punk close to my face or a hand full of vigorously waved bushes to fight
the mosquitoes away from my nostrils so that I could breathe."
In 1910 county population was 30,468. In 1940 population in
the county was 80,217.
Notable Mississippi River floods occurred in 1897-98, 1903, 1907,1912,
1927 and 1937. Damages for the 1927 flood were estimated at $236,000,000.
Eaker Air Force
In 1942 an area of 2,640 acres northwest of Blytheville was developed into
an Army Air Force Base. The base was officially opened on June 10, 1942
as an advanced flying school in the Southeastern Training Command's Pilot
Program. The goal of this program was to train combat pilots until World
War II ended.
After the war ended, the Southeast Flying Training Command abandoned the
field. Shortly after that the Troop Carrier Command took over the installation
and it was used as a processing point for personnel being discharged. In
1947 the base was declared surplus by the War Assets Administration and
The city of Blytheville received all of the runways and airport facilities,
including 12,000 acres in an outright grant.
In December of 1950, there was talk of reactivating the facility due to
the worsening condition in Korea. A resolution was adopted by the City
Council asking for the permanent reactivation of the base on January 26,
1951. After more than two years of construction, the 461st Bomb Wing, a
part of the Tactical Air Command, relocated to Blytheville from Hill Air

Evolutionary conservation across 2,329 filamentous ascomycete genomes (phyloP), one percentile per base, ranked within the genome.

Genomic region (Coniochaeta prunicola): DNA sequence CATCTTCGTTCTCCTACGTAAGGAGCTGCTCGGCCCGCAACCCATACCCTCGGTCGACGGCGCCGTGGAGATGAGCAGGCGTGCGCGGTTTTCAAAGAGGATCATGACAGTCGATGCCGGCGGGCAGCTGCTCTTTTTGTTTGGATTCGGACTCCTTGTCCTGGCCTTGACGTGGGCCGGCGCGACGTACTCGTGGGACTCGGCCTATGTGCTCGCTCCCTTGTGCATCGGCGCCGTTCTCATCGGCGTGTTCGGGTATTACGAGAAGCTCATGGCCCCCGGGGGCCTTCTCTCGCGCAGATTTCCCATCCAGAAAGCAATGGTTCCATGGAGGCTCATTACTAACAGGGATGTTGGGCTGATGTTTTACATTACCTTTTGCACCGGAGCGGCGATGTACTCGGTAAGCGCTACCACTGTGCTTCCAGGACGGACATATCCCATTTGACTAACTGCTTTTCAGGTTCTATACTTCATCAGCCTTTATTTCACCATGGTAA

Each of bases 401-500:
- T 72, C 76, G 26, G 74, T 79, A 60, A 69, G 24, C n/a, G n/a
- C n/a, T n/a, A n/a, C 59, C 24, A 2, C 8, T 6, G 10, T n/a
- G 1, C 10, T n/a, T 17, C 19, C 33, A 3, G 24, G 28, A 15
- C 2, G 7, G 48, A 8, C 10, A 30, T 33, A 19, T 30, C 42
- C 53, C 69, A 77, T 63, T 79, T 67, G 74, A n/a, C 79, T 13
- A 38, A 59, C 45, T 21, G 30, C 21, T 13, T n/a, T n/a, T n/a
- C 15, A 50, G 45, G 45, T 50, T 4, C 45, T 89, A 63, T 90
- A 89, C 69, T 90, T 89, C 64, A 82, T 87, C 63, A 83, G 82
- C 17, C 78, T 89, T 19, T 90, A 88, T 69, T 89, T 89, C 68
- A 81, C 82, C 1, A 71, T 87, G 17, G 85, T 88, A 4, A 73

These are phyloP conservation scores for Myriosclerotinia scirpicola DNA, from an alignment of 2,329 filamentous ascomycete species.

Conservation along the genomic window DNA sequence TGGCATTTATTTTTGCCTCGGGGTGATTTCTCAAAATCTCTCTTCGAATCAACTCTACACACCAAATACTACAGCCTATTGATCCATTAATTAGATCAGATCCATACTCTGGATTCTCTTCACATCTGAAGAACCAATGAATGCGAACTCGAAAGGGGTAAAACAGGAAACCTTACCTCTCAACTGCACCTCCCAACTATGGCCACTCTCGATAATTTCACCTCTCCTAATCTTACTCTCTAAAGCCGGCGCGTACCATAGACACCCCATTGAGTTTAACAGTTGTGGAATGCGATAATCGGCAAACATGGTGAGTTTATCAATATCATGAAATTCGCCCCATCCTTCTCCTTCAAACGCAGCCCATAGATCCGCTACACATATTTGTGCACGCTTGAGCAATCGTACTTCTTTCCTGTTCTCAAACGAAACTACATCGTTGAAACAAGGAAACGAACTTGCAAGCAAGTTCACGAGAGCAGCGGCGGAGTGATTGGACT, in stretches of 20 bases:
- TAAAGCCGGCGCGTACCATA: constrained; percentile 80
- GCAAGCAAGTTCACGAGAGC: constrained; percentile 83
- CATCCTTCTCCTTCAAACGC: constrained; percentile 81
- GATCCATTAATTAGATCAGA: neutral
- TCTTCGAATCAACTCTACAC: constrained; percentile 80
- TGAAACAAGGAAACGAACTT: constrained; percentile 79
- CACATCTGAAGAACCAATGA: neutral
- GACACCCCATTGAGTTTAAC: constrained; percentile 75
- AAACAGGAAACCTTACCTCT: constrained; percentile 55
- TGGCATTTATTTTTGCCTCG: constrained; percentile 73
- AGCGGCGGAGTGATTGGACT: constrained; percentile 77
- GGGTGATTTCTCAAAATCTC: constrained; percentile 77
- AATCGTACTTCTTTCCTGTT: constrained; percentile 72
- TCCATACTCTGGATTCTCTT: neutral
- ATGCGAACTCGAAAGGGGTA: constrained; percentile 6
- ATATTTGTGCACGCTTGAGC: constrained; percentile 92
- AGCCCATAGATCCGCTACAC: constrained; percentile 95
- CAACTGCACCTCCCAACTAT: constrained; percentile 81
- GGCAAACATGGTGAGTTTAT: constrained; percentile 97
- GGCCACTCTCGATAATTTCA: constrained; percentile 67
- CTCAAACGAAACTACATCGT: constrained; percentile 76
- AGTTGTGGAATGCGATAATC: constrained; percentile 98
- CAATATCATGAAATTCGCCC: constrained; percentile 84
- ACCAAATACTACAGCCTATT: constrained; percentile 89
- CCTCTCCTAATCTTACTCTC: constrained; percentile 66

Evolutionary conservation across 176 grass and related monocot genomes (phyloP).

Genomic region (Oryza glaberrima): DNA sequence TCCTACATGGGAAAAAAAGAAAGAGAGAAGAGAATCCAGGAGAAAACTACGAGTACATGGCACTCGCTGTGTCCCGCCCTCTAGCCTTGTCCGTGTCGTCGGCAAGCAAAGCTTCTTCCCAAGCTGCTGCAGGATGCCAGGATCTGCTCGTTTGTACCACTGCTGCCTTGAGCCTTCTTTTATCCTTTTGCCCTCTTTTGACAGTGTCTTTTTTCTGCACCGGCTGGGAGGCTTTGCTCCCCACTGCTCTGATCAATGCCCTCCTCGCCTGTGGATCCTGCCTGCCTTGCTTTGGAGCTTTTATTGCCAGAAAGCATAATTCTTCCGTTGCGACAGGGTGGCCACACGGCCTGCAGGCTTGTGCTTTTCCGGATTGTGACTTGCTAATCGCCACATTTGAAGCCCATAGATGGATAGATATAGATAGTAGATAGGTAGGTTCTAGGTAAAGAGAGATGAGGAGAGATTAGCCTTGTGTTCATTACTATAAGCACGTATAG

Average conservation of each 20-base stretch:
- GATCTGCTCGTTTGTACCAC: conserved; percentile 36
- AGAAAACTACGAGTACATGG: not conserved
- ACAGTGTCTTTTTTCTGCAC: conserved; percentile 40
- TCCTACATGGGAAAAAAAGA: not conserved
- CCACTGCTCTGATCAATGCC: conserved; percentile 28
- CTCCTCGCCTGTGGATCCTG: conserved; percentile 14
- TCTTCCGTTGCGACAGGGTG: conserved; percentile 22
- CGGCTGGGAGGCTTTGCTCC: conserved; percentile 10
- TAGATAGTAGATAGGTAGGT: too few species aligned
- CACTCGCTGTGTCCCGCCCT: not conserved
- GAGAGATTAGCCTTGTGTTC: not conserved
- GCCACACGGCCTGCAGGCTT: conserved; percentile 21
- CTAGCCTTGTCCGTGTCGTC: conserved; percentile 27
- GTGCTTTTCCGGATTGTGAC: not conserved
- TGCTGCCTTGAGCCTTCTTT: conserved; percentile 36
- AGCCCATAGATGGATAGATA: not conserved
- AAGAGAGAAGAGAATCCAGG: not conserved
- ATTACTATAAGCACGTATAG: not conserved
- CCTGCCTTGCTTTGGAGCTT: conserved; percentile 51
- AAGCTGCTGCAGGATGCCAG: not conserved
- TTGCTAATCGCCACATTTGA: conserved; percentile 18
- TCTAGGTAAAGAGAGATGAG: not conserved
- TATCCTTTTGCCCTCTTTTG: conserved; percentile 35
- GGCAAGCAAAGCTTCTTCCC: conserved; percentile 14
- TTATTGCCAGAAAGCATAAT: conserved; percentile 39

Force Base, Utah. By 1956, the base was fully operational, complete with
three squadrons of B-57 bombers.
During the 1970's the fate of the base hinged on the whims of the base
closure committee. For four years the base was an alternate to closure.
On May 26, 1988, the name of the base was officially changed to Eaker Air
Force Base in honor of the first commander of the 8th Air Force during
World War II.
The threats of closure remained hanging over the base and on April 12,
1991, the base was included on the closure list. This time it was not as
an alternate but as a primary closure site. Despite the efforts of the
city of Blytheville, the order was signed by President George Bush and
the closure process was completed when the House of Representatives voted
to accept the list.
On Dec. 15, 1992 the base was closed.
Interstate 55 which runs from the north end of the county to the south
end was completed in the early 70s.
After a three-mill tax and the establishment of a college district was
approved by county voters in 1974, classes of the Mississippi County Community
College began. Land was purchased in1976 and the campus located on Hwy.
61 was completed by 1980.
Nucor Yamato Steel Company, a joint Japanese and American steel venture,
opened in the county in 1988 adding a boost to the local economy. A second
Nucor plant opened in 1992. As a result several other satellite plants
have opened in the vicinity. The county is now one of the top steel producers
in the country.
County history supported
Several Museums and the
County Historical and Genealogical Society support the history of the
county. The society publishes The Delta Historical Review which presents
historical articles about the county.
Main Street Blytheville's Heritage Museum located in downtown Blytheville
contains agricultural, Eaker Air Force Base and local memorabilia. The
museum is open by appointment.
The Mississippi County Historical Center was dedicated Nov. 21, 1993 in
Osceola. The center is housed in the former Patterson buildings on Hale
Avenue across from the courthouse. The 1902 and 1904 buildings were donated
to the society by Miss Lonetta Patterson. The 1904 building remains much
the same as it was in 1904 featuring walnut counters and shelves and fixed
stools along the counters for customers' convenience. The buildings
were place on the National Register of Historic Places in 1987.
Hampson Museum State Park at Wilson houses an educational exhibit of the
Nodena people who lived along the Mississippi River from 1350 until 1700